Frameworks for Solving Ethical Dilemmas

Systematically working through an ethical dilemma is key to identifying a solution. Many frameworks exist for solving an ethical dilemma, including the nursing process, four-quadrant approach, the MORAL model, and the organization-focused PLUS Ethical Decision-Making model.[8] When nurses use a structured, systematic approach to resolving ethical dilemmas with appropriate data collection, identification and analysis of options, and inclusion of stakeholders, they have met their legal, ethical, and moral responsibilities, even if the outcome is less than ideal.

Nursing Process Model

The nursing process is a structured problem-solving approach that nurses may apply in ethical decision-making to guide data collection and analysis. See Table 6.3b for suggestions on how to use the nursing process model during an ethical dilemma.[9]

Table 6.3b Using the Nursing Process in Ethical Situations[10]

Nursing Process Stage Considerations
Assessment/Data Collection
  • What is the issue?
  • Who is involved?
  • What are the facts (health status, pain, treatment)?
  • What are the stakeholder (client, family, health care team, community) concerns?
  • What ethics resources exist (such as an organization’s ethics committee)?
  • Analyze the facts and stakeholder values using ethical principles, ethical theories, the ANA Nursing Code of Ethics, or another ethical framework model.
  • Document the ethics resources consulted.
  • Determine the care context and issues, including areas of agreement and conflict.
  • Consider the entire context, including the client, family, health care team, and institutional circumstances.
Outcome Identification
  • Establish a goal based on client autonomy.
  • Identify a range of options, realizing there may only be “best available” options when possibilities are limited.
  • Ensure the option chosen is right, suitable, and appropriate. Be aware that not all options are appropriate in all contexts.
  • Implement the plan in collaboration with the client, family, and other stakeholders.
  • Evaluate what happened and what can be learned after every ethical dilemma.

Four-Quadrant Approach

The four-quadrant approach integrates ethical principles (e.g., beneficence, nonmaleficence, autonomy, and justice) in conjunction with health care indications, individual and family preferences, quality of life, and contextual features.[11] See Table 6.3c for sample questions used during the four-quadrant approach.

Table 6.3c Four-Quadrant Approach[12]

Health Care Indications

(Beneficence and Nonmaleficence)

  • What is the diagnosis/prognosis?
  • What are the goals of treatment/care?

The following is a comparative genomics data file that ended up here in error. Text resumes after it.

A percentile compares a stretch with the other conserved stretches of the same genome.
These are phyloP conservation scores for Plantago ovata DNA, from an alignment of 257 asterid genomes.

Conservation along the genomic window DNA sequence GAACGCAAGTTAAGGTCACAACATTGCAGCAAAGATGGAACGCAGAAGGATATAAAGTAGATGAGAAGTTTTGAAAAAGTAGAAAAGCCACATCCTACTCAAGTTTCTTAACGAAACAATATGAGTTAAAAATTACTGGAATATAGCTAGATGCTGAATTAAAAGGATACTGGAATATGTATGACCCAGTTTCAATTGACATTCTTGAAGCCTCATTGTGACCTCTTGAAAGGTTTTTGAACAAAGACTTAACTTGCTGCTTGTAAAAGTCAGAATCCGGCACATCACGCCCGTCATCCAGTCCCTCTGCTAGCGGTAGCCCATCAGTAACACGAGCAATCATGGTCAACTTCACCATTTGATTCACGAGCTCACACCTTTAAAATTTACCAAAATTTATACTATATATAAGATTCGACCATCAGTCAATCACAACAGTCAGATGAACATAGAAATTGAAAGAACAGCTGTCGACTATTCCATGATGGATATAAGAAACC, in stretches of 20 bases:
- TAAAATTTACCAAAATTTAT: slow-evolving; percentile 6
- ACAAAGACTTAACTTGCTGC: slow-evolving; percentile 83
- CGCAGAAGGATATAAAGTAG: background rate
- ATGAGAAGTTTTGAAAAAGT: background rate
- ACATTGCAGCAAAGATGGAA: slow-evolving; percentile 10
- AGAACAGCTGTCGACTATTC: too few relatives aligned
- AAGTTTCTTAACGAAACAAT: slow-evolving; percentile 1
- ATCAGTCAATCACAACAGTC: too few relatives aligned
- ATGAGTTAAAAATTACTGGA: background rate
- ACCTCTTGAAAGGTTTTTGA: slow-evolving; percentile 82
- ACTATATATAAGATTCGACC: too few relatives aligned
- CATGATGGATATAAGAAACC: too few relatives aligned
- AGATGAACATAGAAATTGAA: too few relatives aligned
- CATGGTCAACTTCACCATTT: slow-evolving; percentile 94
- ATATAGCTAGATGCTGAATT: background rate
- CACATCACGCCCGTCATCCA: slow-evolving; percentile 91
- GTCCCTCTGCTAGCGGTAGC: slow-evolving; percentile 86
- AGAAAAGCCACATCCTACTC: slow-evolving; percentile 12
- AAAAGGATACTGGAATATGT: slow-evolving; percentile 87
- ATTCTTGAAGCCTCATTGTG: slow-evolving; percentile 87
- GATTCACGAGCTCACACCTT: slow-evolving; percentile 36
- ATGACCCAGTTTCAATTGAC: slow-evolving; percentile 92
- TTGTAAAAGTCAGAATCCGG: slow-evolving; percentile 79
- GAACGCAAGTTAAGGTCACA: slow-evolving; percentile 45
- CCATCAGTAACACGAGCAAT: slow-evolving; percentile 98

• What is the likelihood of success of treatment?
  • Will the proposed treatment plan benefit the client and avoid harm?
Individual and Family Preferences

(Respect for Autonomy)

  • What are the client’s preferences?
  • Does the client understand their condition?
  • Has the client provided informed consent, and do they understand the risks and benefits of the proposed treatment?
  • Is the client competent and capacitated to make decisions? If not, are there advance directives in place?
Quality of Life

(Beneficence, Nonmaleficence, and Respect for Autonomy)

  • What is the probability of the client’s return to normal life with or without treatment?
  • Would the person experience any physical, mental, or social deficits even if the treatment succeeds?
  • Do the health care providers have any biases that might prejudice their evaluation of the client’s quality of life?
  • Has forgoing treatment been discussed?
  • Are there plans for comfort and/or palliative care?
Contextual Features

(Justice and Fairness)

  • Are there family or provider issues, such as implicit bias, that might influence treatment decisions?
  • Are there religious, financial, social, racial, or legal issues that might affect treatment decisions?
  • Are there issues related to allocation of resources that might affect treatment?


The MORAL model is a nurse-generated, decision-making model originating from research on nursing-specific moral dilemmas involving client autonomy, quality of life, distributing resources, and maintaining professional standards. The model provides guidance for nurses to systematically analyze and address real-life ethical dilemmas. The steps in the process may be remembered by using the mnemonic MORAL. See Table 6.3d for a description of each step of the MORAL model.[13],[14]